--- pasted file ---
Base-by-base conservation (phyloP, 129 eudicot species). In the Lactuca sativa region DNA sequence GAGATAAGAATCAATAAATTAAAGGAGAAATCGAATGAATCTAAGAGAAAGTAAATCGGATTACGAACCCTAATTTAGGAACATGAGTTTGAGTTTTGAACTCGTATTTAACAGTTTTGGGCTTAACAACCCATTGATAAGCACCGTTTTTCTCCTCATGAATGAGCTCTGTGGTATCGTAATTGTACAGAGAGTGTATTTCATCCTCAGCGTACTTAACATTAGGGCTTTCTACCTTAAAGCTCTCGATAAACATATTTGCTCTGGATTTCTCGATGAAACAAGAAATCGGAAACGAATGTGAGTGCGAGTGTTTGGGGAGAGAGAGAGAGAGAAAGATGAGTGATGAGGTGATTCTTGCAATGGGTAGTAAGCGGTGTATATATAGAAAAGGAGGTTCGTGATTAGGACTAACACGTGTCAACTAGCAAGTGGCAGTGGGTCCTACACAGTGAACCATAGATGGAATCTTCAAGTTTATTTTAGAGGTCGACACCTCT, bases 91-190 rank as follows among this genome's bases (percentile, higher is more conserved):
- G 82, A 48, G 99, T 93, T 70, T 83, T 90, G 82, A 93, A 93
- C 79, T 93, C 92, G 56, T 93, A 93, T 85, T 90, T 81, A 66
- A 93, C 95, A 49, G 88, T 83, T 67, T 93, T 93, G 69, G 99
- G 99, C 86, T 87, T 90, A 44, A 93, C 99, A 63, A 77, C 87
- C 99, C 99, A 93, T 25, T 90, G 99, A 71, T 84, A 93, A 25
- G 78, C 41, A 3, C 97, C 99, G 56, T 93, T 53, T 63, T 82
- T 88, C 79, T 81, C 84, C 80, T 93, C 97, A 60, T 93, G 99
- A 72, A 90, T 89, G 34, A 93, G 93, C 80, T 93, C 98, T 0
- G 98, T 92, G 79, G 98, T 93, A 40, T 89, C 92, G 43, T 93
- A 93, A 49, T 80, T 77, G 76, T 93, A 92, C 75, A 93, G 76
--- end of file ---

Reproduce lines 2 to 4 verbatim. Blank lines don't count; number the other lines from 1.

- G 82, A 48, G 99, T 93, T 70, T 83, T 90, G 82, A 93, A 93
- C 79, T 93, C 92, G 56, T 93, A 93, T 85, T 90, T 81, A 66
- A 93, C 95, A 49, G 88, T 83, T 67, T 93, T 93, G 69, G 99